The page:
You Gonna Eat That Iguana? No? I'll Take It
In an attempt to mitigate the growing environmental nuisance caused by iguana overpopulation, Puerto Rico is offering incentives to businesses that will open slaughterhouses that will export iguana meat to eager customers in other countries.
Article written by guest writer Kecia Lynn
What's the Latest Development?
Iguanas, which were introduced to Puerto Rico in the 1970s as pets, are proliferating out of control, causing serious damage to the country's environment and infrastructure. Simply hunting them hasn't worked to curb the population growth, so now officials are looking for entrepreneurs who are interested in opening slaughterhouses that will export iguana meat and oil to other countries. So far only one businessman has taken them up on their offer, opening a facility where captured iguanas enjoy a diet of fruit before their inevitable demise and departure.
What's the Big Idea?
Iguana consumption is extremely popular in Central America and Asia, to the point where the animals have become endangered species requiring government protection in certain cases. Of course, animal rights activists are upset, but for Puerto Rican officials and businesses targeting this customer base, it's a win-win and a no-brainer. Apparently, in addition to being delicious, iguana meat is believed to have aphrodisiac properties. One interested California-based importer of exotic foods says, "Sex is my main selling point. Everybody likes sex, right? So please eat my iguanas."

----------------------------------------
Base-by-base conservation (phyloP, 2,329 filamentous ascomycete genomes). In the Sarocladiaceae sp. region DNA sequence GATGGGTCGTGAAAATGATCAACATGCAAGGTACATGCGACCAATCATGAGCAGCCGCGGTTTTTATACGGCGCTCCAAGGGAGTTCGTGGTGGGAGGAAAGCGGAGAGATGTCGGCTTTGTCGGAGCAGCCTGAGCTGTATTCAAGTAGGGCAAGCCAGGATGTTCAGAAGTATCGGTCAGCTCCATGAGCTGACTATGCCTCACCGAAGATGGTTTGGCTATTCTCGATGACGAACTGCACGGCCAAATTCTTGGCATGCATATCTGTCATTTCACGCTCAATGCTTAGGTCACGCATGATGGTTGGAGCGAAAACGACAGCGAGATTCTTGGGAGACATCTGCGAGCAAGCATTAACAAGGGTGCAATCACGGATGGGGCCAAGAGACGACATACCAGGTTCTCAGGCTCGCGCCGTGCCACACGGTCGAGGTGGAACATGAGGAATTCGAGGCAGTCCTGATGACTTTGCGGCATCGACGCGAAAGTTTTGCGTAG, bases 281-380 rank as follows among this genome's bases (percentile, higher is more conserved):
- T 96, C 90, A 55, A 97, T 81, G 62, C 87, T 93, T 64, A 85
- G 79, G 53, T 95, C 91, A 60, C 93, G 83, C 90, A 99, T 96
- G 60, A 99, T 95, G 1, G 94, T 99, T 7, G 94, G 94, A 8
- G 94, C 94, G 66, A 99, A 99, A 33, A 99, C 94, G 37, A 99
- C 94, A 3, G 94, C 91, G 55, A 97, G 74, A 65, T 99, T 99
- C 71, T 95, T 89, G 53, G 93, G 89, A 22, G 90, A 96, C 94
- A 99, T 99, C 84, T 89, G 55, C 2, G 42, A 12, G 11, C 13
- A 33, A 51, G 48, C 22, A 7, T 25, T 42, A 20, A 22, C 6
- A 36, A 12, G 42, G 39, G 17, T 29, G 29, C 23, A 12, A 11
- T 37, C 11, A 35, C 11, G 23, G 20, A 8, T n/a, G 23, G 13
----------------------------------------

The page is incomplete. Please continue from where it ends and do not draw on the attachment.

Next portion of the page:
Photo Credit: Shutterstock.com
It marks another milestone in SpaceX's long-standing effort to make spaceflight cheaper.
- SpaceX launched Falcon Heavy into space early Tuesday morning.
- A part of its nosecone – known as a fairing – descended back to Earth using special parachutes.
- Just 100 companies produce 71 percent of the world's greenhouse gases.
- This map lists their names and locations, and their CEOs.
The world's richest people could breeze through a climate disaster – for a price.
SMARTER FASTER trademarks owned by The Big Think, Inc. All rights reserved.